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pone-0064846-g005: Comparison between estimated and actual trading volume.Estimated (red dashed line) and actual (black continuous line) trading volume for the four companies: (A) Toyota, (B) Yahoo, (C) Best Buy, and (D) BP. The number K of sufficient selected topics is 9 for Toyota, 4 for Yahoo, 3 for Best Buy, and 5 for BP.

Mentions: FIG. 5 compares the observed trading volume with the fitted trading volume using regression (2) (without the residual term ) for four stocks: Toyota, Yahoo, Best Buy, and BP. While some parts exhibit a good match, other parts show some discrepancy. To quantify the quality of the regression and explanatory power of the topic decomposition, we focus on the “peak days” previously defined and shown in Fig. 4. We define a success if the predicted volume is at least equal to 10% of the observed trading volume for a given peak day subtracting the constant value estimated via regression. The fraction of peak days among the total number peak days over the entire period from January 2003 to June 2011 whose volume is successfully accounted for in this sense is referred to as the “fraction of peaks explained” (FPE). We obtain the following values: FPE = 0.27 (the total number of explained peak days is 32 out of 119) for Toyota, FPE = 0.70 (the total number of explained peak days is 83) for Yahoo, FPE = 0.51 (the total number of explained peak days is 61) for Best Buy, and FPE = 0.43 (the total number of explained peak days is 51) for BP.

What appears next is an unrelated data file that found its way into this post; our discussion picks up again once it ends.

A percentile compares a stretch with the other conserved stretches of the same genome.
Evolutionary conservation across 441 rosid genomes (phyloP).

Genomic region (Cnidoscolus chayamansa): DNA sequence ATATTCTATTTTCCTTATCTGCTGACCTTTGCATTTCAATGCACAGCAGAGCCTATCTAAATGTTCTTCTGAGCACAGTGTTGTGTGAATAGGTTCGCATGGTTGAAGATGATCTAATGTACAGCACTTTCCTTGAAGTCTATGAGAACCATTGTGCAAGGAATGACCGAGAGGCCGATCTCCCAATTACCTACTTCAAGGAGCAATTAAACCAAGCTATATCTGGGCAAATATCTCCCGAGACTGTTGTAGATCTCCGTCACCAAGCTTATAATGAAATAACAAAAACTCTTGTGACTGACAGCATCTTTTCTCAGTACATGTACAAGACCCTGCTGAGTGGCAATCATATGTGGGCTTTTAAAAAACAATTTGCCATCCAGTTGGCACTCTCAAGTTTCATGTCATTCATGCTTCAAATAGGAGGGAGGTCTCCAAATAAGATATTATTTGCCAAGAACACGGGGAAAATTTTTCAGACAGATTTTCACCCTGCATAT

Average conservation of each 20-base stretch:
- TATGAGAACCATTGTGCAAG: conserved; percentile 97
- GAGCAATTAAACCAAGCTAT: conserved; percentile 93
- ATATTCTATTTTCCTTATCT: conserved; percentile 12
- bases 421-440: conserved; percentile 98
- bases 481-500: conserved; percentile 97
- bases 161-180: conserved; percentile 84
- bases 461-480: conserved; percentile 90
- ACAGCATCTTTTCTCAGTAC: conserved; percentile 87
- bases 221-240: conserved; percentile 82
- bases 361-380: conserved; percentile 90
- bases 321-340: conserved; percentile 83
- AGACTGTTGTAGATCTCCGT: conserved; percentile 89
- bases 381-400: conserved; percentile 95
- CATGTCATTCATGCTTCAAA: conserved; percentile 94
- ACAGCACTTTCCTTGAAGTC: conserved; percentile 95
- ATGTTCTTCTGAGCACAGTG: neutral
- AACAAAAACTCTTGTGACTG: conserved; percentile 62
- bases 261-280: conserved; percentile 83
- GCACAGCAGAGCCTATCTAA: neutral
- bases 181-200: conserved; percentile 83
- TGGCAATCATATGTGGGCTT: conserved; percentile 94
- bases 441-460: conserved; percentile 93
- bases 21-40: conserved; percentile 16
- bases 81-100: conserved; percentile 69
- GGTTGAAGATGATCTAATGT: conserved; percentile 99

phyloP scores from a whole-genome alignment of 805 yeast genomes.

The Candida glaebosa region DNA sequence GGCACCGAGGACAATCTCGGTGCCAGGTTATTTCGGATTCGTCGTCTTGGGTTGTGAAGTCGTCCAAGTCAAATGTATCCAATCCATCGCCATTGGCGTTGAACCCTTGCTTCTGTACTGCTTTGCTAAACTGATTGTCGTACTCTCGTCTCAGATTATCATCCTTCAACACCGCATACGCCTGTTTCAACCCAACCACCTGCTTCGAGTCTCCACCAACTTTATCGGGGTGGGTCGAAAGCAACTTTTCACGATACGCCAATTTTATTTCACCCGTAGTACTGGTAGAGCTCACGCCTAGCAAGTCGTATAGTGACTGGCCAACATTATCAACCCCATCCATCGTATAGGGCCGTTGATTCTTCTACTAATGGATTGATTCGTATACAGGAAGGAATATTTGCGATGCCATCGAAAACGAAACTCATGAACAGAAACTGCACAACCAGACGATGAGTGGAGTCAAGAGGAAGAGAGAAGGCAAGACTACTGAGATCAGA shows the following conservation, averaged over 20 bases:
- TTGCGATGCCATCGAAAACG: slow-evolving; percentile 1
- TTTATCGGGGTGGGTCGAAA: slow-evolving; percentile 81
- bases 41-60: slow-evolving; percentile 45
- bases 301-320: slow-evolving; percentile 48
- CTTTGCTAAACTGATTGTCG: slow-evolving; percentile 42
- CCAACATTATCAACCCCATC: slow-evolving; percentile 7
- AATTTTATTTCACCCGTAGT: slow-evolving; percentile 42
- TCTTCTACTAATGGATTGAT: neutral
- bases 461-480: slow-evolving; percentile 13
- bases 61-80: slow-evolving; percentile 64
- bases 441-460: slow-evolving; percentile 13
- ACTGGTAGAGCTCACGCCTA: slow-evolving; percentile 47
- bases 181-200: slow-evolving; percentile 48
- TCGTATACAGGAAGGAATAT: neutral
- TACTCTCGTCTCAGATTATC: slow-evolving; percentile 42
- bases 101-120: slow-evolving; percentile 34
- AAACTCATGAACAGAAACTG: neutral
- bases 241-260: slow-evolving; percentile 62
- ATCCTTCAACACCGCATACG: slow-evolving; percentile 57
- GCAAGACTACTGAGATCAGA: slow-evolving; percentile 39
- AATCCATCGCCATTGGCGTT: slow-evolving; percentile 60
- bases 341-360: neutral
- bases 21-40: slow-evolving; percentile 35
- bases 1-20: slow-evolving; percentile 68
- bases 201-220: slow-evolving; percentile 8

High quality topic extraction from business news explains abnormal financial market volatility.

Hisano R, Sornette D, Mizuno T, Ohnishi T, Watanabe T - PLoS ONE (2013)

Comparison between estimated and actual trading volume.Estimated (red dashed line) and actual (black continuous line) trading volume for the four companies: (A) Toyota, (B) Yahoo, (C) Best Buy, and (D) BP. The number K of sufficient selected topics is 9 for Toyota, 4 for Yahoo, 3 for Best Buy, and 5 for BP.
© Copyright Policy
Related In: Results  -  Collection

Show All Figures
getmorefigures.php?uid=PMC3675119&req=5

pone-0064846-g005: Comparison between estimated and actual trading volume.Estimated (red dashed line) and actual (black continuous line) trading volume for the four companies: (A) Toyota, (B) Yahoo, (C) Best Buy, and (D) BP. The number K of sufficient selected topics is 9 for Toyota, 4 for Yahoo, 3 for Best Buy, and 5 for BP.